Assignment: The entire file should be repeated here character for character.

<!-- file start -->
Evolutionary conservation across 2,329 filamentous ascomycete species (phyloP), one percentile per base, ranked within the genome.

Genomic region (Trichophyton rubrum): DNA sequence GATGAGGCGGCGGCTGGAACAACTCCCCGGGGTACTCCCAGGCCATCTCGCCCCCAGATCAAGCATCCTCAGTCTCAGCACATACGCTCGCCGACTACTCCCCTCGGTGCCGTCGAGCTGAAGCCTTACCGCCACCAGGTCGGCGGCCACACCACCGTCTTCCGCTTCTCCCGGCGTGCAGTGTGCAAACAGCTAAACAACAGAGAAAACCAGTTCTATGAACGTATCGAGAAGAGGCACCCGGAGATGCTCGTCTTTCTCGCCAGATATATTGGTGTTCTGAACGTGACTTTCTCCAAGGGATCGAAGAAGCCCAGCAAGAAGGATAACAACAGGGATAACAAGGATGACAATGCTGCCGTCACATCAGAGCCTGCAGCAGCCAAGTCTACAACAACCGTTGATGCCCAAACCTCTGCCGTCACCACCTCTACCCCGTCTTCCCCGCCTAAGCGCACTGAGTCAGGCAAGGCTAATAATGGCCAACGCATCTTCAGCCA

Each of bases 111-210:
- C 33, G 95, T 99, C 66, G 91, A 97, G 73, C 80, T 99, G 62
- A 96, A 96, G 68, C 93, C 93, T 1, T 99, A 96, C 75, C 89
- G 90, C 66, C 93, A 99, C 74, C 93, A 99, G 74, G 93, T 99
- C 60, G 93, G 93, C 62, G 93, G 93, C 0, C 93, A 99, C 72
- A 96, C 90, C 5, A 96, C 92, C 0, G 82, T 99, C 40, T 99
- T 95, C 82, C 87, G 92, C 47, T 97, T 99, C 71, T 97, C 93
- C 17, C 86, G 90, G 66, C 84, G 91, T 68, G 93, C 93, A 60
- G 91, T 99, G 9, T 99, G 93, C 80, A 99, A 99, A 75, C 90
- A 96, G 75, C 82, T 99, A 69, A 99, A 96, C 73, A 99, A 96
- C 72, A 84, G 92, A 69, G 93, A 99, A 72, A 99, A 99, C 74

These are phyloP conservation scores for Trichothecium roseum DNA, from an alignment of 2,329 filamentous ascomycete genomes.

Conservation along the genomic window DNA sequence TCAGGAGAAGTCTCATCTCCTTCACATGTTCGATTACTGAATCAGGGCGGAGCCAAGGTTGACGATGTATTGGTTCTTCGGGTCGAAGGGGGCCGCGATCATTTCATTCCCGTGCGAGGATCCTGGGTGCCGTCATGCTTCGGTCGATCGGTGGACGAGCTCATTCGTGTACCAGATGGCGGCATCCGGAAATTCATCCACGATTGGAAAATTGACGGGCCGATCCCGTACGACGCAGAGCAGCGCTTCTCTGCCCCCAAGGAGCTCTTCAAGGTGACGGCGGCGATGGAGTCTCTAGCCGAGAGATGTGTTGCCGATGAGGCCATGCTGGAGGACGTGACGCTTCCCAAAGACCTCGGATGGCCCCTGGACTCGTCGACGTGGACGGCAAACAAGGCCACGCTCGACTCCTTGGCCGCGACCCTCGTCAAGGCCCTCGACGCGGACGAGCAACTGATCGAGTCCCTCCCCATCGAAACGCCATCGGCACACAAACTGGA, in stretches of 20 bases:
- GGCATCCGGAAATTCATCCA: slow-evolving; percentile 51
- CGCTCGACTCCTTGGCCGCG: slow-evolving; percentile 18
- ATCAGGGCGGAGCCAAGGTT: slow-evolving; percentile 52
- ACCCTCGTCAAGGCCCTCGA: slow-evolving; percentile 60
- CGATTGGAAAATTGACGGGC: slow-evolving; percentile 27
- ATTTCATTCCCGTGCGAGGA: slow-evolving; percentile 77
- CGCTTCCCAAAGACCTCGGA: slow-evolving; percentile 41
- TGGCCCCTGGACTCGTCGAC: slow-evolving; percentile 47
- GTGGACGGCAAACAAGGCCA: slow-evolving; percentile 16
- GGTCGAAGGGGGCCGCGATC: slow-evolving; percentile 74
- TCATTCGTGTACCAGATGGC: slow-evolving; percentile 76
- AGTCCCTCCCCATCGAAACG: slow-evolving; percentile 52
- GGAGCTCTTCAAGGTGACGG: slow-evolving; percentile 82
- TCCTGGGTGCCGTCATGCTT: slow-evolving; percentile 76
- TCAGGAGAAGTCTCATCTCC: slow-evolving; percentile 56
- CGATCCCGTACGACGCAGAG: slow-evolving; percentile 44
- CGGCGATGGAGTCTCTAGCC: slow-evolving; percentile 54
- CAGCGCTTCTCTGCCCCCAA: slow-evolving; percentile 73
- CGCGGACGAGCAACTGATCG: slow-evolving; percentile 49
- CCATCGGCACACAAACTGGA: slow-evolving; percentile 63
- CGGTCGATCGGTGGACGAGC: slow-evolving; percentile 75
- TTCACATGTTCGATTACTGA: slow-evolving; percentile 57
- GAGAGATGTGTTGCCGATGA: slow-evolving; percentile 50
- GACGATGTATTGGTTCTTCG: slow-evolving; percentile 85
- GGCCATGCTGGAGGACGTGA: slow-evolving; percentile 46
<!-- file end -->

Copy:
Evolutionary conservation across 2,329 filamentous ascomycete species (phyloP), one percentile per base, ranked within the genome.

Genomic region (Trichophyton rubrum): DNA sequence GATGAGGCGGCGGCTGGAACAACTCCCCGGGGTACTCCCAGGCCATCTCGCCCCCAGATCAAGCATCCTCAGTCTCAGCACATACGCTCGCCGACTACTCCCCTCGGTGCCGTCGAGCTGAAGCCTTACCGCCACCAGGTCGGCGGCCACACCACCGTCTTCCGCTTCTCCCGGCGTGCAGTGTGCAAACAGCTAAACAACAGAGAAAACCAGTTCTATGAACGTATCGAGAAGAGGCACCCGGAGATGCTCGTCTTTCTCGCCAGATATATTGGTGTTCTGAACGTGACTTTCTCCAAGGGATCGAAGAAGCCCAGCAAGAAGGATAACAACAGGGATAACAAGGATGACAATGCTGCCGTCACATCAGAGCCTGCAGCAGCCAAGTCTACAACAACCGTTGATGCCCAAACCTCTGCCGTCACCACCTCTACCCCGTCTTCCCCGCCTAAGCGCACTGAGTCAGGCAAGGCTAATAATGGCCAACGCATCTTCAGCCA

Each of bases 111-210:
- C 33, G 95, T 99, C 66, G 91, A 97, G 73, C 80, T 99, G 62
- A 96, A 96, G 68, C 93, C 93, T 1, T 99, A 96, C 75, C 89
- G 90, C 66, C 93, A 99, C 74, C 93, A 99, G 74, G 93, T 99
- C 60, G 93, G 93, C 62, G 93, G 93, C 0, C 93, A 99, C 72
- A 96, C 90, C 5, A 96, C 92, C 0, G 82, T 99, C 40, T 99
- T 95, C 82, C 87, G 92, C 47, T 97, T 99, C 71, T 97, C 93
- C 17, C 86, G 90, G 66, C 84, G 91, T 68, G 93, C 93, A 60
- G 91, T 99, G 9, T 99, G 93, C 80, A 99, A 99, A 75, C 90
- A 96, G 75, C 82, T 99, A 69, A 99, A 96, C 73, A 99, A 96
- C 72, A 84, G 92, A 69, G 93, A 99, A 72, A 99, A 99, C 74

These are phyloP conservation scores for Trichothecium roseum DNA, from an alignment of 2,329 filamentous ascomycete genomes.

Conservation along the genomic window DNA sequence TCAGGAGAAGTCTCATCTCCTTCACATGTTCGATTACTGAATCAGGGCGGAGCCAAGGTTGACGATGTATTGGTTCTTCGGGTCGAAGGGGGCCGCGATCATTTCATTCCCGTGCGAGGATCCTGGGTGCCGTCATGCTTCGGTCGATCGGTGGACGAGCTCATTCGTGTACCAGATGGCGGCATCCGGAAATTCATCCACGATTGGAAAATTGACGGGCCGATCCCGTACGACGCAGAGCAGCGCTTCTCTGCCCCCAAGGAGCTCTTCAAGGTGACGGCGGCGATGGAGTCTCTAGCCGAGAGATGTGTTGCCGATGAGGCCATGCTGGAGGACGTGACGCTTCCCAAAGACCTCGGATGGCCCCTGGACTCGTCGACGTGGACGGCAAACAAGGCCACGCTCGACTCCTTGGCCGCGACCCTCGTCAAGGCCCTCGACGCGGACGAGCAACTGATCGAGTCCCTCCCCATCGAAACGCCATCGGCACACAAACTGGA, in stretches of 20 bases:
- GGCATCCGGAAATTCATCCA: slow-evolving; percentile 51
- CGCTCGACTCCTTGGCCGCG: slow-evolving; percentile 18
- ATCAGGGCGGAGCCAAGGTT: slow-evolving; percentile 52
- ACCCTCGTCAAGGCCCTCGA: slow-evolving; percentile 60
- CGATTGGAAAATTGACGGGC: slow-evolving; percentile 27
- ATTTCATTCCCGTGCGAGGA: slow-evolving; percentile 77
- CGCTTCCCAAAGACCTCGGA: slow-evolving; percentile 41
- TGGCCCCTGGACTCGTCGAC: slow-evolving; percentile 47
- GTGGACGGCAAACAAGGCCA: slow-evolving; percentile 16
- GGTCGAAGGGGGCCGCGATC: slow-evolving; percentile 74
- TCATTCGTGTACCAGATGGC: slow-evolving; percentile 76
- AGTCCCTCCCCATCGAAACG: slow-evolving; percentile 52
- GGAGCTCTTCAAGGTGACGG: slow-evolving; percentile 82
- TCCTGGGTGCCGTCATGCTT: slow-evolving; percentile 76
- TCAGGAGAAGTCTCATCTCC: slow-evolving; percentile 56
- CGATCCCGTACGACGCAGAG: slow-evolving; percentile 44
- CGGCGATGGAGTCTCTAGCC: slow-evolving; percentile 54
- CAGCGCTTCTCTGCCCCCAA: slow-evolving; percentile 73
- CGCGGACGAGCAACTGATCG: slow-evolving; percentile 49
- CCATCGGCACACAAACTGGA: slow-evolving; percentile 63
- CGGTCGATCGGTGGACGAGC: slow-evolving; percentile 75
- TTCACATGTTCGATTACTGA: slow-evolving; percentile 57
- GAGAGATGTGTTGCCGATGA: slow-evolving; percentile 50
- GACGATGTATTGGTTCTTCG: slow-evolving; percentile 85
- GGCCATGCTGGAGGACGTGA: slow-evolving; percentile 46